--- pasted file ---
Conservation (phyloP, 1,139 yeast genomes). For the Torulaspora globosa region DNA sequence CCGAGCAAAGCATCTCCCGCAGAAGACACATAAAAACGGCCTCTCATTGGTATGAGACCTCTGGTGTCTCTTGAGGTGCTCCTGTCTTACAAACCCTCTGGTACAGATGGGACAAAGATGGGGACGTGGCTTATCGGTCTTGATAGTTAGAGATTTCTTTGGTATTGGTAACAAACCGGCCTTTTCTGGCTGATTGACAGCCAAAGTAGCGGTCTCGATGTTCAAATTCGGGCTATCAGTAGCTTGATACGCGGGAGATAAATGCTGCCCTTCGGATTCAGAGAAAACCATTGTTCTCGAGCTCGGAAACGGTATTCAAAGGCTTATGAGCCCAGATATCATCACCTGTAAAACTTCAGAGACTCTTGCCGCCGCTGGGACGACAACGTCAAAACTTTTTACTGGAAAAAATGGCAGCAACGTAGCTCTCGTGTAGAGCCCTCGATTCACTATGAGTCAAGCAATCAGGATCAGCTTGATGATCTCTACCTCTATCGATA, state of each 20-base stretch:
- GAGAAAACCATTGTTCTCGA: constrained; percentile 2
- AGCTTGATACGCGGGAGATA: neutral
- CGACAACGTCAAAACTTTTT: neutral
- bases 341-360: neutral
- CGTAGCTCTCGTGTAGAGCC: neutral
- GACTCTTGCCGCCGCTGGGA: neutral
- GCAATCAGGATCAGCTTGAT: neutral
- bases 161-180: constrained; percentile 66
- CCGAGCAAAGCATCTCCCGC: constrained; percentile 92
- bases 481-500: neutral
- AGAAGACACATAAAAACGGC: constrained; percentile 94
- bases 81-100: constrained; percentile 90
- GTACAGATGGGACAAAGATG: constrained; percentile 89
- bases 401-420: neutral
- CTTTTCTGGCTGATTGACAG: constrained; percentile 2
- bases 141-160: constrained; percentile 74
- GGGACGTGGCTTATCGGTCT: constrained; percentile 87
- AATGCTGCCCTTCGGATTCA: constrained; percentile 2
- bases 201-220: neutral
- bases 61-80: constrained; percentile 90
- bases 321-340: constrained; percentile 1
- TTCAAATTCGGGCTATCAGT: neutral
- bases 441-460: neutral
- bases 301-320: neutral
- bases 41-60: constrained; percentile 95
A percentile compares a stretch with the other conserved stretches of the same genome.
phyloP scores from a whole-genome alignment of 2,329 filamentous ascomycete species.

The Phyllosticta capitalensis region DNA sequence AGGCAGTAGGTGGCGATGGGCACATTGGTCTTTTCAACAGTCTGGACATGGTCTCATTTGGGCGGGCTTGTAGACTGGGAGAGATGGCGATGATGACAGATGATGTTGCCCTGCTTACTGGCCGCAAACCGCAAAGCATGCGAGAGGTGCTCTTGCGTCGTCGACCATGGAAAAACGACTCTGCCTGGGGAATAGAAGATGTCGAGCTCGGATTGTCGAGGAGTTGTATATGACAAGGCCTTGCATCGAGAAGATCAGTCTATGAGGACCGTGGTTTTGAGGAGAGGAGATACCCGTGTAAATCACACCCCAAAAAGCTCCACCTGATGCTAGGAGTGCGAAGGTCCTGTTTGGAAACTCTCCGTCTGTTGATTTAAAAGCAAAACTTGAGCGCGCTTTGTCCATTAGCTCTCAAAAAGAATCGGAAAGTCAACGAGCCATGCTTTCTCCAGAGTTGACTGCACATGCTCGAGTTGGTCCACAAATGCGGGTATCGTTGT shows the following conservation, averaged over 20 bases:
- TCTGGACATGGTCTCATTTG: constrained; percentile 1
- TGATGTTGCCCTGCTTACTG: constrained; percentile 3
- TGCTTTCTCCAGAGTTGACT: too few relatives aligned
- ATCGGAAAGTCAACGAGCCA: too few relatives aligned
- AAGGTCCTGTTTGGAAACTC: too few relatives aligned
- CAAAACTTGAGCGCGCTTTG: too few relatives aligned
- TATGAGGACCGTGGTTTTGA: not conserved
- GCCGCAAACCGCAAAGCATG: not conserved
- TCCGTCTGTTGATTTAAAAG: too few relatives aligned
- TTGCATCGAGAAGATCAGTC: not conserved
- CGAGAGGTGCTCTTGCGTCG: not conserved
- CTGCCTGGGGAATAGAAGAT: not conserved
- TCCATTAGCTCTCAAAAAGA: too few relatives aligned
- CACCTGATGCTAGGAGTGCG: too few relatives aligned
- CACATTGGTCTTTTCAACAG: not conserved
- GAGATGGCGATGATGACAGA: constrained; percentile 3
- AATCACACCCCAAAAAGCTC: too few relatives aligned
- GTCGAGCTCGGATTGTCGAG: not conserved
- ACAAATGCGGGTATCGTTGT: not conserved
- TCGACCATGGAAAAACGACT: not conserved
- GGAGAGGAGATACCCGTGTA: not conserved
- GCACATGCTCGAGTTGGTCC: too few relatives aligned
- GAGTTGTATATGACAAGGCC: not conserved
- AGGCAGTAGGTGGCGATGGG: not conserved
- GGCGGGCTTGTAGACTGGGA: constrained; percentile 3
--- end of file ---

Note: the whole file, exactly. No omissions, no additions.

Conservation (phyloP, 1,139 yeast genomes). For the Torulaspora globosa region DNA sequence CCGAGCAAAGCATCTCCCGCAGAAGACACATAAAAACGGCCTCTCATTGGTATGAGACCTCTGGTGTCTCTTGAGGTGCTCCTGTCTTACAAACCCTCTGGTACAGATGGGACAAAGATGGGGACGTGGCTTATCGGTCTTGATAGTTAGAGATTTCTTTGGTATTGGTAACAAACCGGCCTTTTCTGGCTGATTGACAGCCAAAGTAGCGGTCTCGATGTTCAAATTCGGGCTATCAGTAGCTTGATACGCGGGAGATAAATGCTGCCCTTCGGATTCAGAGAAAACCATTGTTCTCGAGCTCGGAAACGGTATTCAAAGGCTTATGAGCCCAGATATCATCACCTGTAAAACTTCAGAGACTCTTGCCGCCGCTGGGACGACAACGTCAAAACTTTTTACTGGAAAAAATGGCAGCAACGTAGCTCTCGTGTAGAGCCCTCGATTCACTATGAGTCAAGCAATCAGGATCAGCTTGATGATCTCTACCTCTATCGATA, state of each 20-base stretch:
- GAGAAAACCATTGTTCTCGA: constrained; percentile 2
- AGCTTGATACGCGGGAGATA: neutral
- CGACAACGTCAAAACTTTTT: neutral
- bases 341-360: neutral
- CGTAGCTCTCGTGTAGAGCC: neutral
- GACTCTTGCCGCCGCTGGGA: neutral
- GCAATCAGGATCAGCTTGAT: neutral
- bases 161-180: constrained; percentile 66
- CCGAGCAAAGCATCTCCCGC: constrained; percentile 92
- bases 481-500: neutral
- AGAAGACACATAAAAACGGC: constrained; percentile 94
- bases 81-100: constrained; percentile 90
- GTACAGATGGGACAAAGATG: constrained; percentile 89
- bases 401-420: neutral
- CTTTTCTGGCTGATTGACAG: constrained; percentile 2
- bases 141-160: constrained; percentile 74
- GGGACGTGGCTTATCGGTCT: constrained; percentile 87
- AATGCTGCCCTTCGGATTCA: constrained; percentile 2
- bases 201-220: neutral
- bases 61-80: constrained; percentile 90
- bases 321-340: constrained; percentile 1
- TTCAAATTCGGGCTATCAGT: neutral
- bases 441-460: neutral
- bases 301-320: neutral
- bases 41-60: constrained; percentile 95
A percentile compares a stretch with the other conserved stretches of the same genome.
phyloP scores from a whole-genome alignment of 2,329 filamentous ascomycete species.

The Phyllosticta capitalensis region DNA sequence AGGCAGTAGGTGGCGATGGGCACATTGGTCTTTTCAACAGTCTGGACATGGTCTCATTTGGGCGGGCTTGTAGACTGGGAGAGATGGCGATGATGACAGATGATGTTGCCCTGCTTACTGGCCGCAAACCGCAAAGCATGCGAGAGGTGCTCTTGCGTCGTCGACCATGGAAAAACGACTCTGCCTGGGGAATAGAAGATGTCGAGCTCGGATTGTCGAGGAGTTGTATATGACAAGGCCTTGCATCGAGAAGATCAGTCTATGAGGACCGTGGTTTTGAGGAGAGGAGATACCCGTGTAAATCACACCCCAAAAAGCTCCACCTGATGCTAGGAGTGCGAAGGTCCTGTTTGGAAACTCTCCGTCTGTTGATTTAAAAGCAAAACTTGAGCGCGCTTTGTCCATTAGCTCTCAAAAAGAATCGGAAAGTCAACGAGCCATGCTTTCTCCAGAGTTGACTGCACATGCTCGAGTTGGTCCACAAATGCGGGTATCGTTGT shows the following conservation, averaged over 20 bases:
- TCTGGACATGGTCTCATTTG: constrained; percentile 1
- TGATGTTGCCCTGCTTACTG: constrained; percentile 3
- TGCTTTCTCCAGAGTTGACT: too few relatives aligned
- ATCGGAAAGTCAACGAGCCA: too few relatives aligned
- AAGGTCCTGTTTGGAAACTC: too few relatives aligned
- CAAAACTTGAGCGCGCTTTG: too few relatives aligned
- TATGAGGACCGTGGTTTTGA: not conserved
- GCCGCAAACCGCAAAGCATG: not conserved
- TCCGTCTGTTGATTTAAAAG: too few relatives aligned
- TTGCATCGAGAAGATCAGTC: not conserved
- CGAGAGGTGCTCTTGCGTCG: not conserved
- CTGCCTGGGGAATAGAAGAT: not conserved
- TCCATTAGCTCTCAAAAAGA: too few relatives aligned
- CACCTGATGCTAGGAGTGCG: too few relatives aligned
- CACATTGGTCTTTTCAACAG: not conserved
- GAGATGGCGATGATGACAGA: constrained; percentile 3
- AATCACACCCCAAAAAGCTC: too few relatives aligned
- GTCGAGCTCGGATTGTCGAG: not conserved
- ACAAATGCGGGTATCGTTGT: not conserved
- TCGACCATGGAAAAACGACT: not conserved
- GGAGAGGAGATACCCGTGTA: not conserved
- GCACATGCTCGAGTTGGTCC: too few relatives aligned
- GAGTTGTATATGACAAGGCC: not conserved
- AGGCAGTAGGTGGCGATGGG: not conserved
- GGCGGGCTTGTAGACTGGGA: constrained; percentile 3